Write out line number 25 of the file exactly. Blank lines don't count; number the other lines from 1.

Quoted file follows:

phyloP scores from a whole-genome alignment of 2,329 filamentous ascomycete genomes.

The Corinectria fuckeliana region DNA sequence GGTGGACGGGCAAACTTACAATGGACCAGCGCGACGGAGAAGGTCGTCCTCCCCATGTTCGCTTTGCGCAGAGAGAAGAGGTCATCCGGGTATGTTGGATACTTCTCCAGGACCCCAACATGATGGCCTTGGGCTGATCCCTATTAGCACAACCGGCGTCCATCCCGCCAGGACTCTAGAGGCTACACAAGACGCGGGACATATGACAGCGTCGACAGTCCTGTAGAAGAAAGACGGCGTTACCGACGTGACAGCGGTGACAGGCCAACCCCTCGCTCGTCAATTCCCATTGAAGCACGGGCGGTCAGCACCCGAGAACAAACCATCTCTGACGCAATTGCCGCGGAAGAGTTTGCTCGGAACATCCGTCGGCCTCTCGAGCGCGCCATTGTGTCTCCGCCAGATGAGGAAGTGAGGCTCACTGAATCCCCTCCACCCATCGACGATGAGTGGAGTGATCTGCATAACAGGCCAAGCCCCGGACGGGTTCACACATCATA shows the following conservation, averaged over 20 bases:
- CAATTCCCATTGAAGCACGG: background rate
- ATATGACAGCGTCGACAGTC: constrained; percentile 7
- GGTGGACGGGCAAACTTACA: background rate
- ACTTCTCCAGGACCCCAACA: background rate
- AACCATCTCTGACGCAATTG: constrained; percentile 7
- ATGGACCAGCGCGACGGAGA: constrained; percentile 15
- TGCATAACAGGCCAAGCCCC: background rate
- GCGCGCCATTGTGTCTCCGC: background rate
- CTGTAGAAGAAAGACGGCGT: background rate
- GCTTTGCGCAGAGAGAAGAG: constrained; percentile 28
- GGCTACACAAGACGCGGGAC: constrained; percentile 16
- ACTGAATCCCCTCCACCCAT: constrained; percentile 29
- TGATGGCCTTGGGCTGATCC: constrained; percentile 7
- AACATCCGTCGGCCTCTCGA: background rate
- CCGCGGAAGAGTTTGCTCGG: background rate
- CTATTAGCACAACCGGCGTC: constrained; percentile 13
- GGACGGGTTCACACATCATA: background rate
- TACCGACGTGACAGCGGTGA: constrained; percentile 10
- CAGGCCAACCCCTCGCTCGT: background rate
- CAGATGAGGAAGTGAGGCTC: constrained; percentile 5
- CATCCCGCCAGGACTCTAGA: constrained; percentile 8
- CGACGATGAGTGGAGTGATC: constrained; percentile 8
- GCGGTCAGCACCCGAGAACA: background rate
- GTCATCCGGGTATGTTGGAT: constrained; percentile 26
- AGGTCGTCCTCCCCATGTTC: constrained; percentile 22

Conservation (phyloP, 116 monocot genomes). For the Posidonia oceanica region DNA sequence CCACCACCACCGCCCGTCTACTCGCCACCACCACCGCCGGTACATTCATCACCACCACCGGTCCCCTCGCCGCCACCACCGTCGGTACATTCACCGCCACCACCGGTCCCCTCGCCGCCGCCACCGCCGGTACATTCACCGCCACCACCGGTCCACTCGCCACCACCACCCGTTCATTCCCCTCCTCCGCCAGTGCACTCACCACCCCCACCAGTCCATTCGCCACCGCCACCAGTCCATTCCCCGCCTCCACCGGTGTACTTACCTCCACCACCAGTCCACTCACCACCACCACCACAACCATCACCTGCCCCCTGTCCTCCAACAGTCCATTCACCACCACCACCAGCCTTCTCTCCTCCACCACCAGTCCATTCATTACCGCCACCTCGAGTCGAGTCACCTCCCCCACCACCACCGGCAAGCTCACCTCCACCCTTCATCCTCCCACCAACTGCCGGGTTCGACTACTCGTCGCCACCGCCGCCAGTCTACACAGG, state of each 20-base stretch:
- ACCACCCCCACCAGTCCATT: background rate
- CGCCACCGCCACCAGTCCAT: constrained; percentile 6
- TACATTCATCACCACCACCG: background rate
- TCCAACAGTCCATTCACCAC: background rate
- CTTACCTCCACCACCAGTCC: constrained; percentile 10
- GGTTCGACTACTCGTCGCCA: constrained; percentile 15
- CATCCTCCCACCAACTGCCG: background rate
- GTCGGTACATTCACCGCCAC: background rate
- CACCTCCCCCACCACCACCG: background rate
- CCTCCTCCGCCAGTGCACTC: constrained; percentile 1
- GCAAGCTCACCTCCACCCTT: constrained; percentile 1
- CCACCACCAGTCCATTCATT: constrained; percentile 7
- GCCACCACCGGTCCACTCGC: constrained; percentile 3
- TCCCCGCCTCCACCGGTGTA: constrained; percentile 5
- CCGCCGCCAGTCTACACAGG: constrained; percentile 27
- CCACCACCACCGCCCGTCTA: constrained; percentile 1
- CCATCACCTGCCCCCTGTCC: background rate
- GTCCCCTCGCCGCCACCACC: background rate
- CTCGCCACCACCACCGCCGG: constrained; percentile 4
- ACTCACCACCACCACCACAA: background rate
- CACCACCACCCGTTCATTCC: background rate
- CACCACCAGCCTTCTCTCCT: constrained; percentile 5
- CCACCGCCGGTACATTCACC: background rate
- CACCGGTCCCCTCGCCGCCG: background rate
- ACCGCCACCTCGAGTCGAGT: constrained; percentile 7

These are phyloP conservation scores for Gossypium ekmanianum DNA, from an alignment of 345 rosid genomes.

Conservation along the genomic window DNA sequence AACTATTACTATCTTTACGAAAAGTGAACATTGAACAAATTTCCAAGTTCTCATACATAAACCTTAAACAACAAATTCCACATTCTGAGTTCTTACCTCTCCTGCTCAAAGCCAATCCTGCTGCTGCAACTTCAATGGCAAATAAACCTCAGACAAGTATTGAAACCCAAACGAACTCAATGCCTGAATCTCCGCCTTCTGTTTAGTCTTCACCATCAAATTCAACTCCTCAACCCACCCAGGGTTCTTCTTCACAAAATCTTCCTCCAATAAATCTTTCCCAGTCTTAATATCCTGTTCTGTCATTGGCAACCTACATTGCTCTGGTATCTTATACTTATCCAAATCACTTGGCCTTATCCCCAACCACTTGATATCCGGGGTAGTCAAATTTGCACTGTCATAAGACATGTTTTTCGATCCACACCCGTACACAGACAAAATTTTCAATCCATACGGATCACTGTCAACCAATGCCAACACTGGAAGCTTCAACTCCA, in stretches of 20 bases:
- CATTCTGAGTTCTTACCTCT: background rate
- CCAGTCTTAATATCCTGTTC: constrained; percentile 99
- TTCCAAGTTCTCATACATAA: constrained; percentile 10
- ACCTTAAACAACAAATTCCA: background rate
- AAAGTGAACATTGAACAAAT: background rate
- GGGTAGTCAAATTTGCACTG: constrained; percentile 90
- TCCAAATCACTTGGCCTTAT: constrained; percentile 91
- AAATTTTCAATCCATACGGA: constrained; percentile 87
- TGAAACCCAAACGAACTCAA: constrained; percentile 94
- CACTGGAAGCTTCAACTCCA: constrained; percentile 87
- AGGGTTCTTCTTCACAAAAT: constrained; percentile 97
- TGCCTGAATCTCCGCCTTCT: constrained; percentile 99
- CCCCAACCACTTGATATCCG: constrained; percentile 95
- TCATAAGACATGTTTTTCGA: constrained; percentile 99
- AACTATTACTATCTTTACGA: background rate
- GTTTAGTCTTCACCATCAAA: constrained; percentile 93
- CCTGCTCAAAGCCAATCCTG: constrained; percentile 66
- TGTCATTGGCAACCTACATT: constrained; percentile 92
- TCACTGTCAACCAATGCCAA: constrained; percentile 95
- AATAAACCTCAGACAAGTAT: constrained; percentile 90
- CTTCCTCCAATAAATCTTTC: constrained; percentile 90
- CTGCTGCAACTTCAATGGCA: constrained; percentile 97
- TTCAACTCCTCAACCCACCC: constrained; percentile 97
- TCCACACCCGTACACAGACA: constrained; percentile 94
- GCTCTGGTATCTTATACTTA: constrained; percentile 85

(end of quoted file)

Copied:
- GCGGTCAGCACCCGAGAACA: background rate